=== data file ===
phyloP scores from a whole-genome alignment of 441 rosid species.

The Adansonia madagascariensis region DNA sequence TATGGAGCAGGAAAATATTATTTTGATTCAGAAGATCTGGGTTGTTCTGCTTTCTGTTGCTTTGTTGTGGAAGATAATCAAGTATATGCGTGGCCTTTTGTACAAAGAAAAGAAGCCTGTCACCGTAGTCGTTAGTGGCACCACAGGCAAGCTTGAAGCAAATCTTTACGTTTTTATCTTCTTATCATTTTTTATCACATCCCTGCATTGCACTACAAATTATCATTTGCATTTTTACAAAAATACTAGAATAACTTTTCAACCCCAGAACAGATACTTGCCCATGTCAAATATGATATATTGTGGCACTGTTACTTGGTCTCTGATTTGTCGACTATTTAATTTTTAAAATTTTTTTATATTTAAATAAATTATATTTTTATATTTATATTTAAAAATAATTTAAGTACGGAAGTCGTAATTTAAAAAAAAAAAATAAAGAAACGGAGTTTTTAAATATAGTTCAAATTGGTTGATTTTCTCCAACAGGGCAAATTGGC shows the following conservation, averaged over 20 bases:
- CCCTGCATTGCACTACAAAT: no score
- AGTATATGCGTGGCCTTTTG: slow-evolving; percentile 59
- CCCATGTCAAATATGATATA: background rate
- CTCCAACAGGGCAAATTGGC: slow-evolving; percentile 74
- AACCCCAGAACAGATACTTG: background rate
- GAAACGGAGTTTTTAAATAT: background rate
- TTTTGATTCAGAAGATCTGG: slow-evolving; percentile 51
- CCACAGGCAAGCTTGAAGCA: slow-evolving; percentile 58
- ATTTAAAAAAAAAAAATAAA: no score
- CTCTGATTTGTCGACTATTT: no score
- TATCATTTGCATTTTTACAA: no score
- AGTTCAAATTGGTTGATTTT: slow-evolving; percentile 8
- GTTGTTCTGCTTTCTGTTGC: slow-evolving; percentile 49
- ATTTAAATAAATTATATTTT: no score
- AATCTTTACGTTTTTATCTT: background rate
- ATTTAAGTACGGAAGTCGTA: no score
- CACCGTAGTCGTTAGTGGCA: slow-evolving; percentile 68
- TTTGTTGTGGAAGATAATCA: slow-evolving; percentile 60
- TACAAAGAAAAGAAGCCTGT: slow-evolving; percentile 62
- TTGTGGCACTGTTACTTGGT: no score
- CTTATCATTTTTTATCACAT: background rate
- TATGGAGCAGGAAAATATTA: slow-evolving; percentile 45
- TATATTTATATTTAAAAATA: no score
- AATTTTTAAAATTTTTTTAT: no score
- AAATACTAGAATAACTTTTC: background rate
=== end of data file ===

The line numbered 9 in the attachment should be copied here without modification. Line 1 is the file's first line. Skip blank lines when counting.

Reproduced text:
- TTTTGATTCAGAAGATCTGG: slow-evolving; percentile 51